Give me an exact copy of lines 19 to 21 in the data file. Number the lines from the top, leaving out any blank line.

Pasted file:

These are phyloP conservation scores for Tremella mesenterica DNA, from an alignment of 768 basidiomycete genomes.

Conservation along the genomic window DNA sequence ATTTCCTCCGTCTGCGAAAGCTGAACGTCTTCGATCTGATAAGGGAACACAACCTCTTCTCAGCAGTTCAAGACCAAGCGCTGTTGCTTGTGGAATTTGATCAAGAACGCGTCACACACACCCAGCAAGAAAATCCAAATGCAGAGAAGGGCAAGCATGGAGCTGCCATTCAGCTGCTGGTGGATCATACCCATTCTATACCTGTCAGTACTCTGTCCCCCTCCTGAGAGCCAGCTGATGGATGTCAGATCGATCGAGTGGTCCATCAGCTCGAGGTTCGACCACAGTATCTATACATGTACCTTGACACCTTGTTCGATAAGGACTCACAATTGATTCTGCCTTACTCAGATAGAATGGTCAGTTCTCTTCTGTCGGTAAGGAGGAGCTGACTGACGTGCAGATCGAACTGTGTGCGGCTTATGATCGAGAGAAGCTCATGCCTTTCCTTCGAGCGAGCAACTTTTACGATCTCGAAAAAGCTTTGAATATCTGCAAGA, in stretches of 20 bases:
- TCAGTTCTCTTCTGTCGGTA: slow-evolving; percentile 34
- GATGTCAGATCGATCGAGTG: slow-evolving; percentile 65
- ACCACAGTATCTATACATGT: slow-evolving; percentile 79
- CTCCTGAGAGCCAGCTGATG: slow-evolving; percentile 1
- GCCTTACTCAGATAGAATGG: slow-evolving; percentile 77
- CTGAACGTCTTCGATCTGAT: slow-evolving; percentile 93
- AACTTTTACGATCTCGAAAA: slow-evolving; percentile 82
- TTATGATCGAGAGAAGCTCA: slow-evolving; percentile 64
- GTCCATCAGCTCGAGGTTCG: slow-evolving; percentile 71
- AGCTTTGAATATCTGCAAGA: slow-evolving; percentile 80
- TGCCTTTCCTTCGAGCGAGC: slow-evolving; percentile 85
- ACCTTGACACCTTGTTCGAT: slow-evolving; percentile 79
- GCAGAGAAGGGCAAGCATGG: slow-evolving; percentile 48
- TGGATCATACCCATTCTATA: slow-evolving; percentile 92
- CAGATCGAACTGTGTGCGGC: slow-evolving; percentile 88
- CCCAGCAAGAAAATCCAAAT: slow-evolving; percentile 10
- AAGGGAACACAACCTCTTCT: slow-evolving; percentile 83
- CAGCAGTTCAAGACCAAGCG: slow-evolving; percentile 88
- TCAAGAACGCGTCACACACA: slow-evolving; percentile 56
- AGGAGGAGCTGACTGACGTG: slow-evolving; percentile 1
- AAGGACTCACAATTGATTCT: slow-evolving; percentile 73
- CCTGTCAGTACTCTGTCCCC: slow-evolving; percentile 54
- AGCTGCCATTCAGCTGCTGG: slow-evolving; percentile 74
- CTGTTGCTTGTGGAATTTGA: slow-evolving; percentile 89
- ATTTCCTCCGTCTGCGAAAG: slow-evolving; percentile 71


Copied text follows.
- AAGGGAACACAACCTCTTCT: slow-evolving; percentile 83
- CAGCAGTTCAAGACCAAGCG: slow-evolving; percentile 88
- TCAAGAACGCGTCACACACA: slow-evolving; percentile 56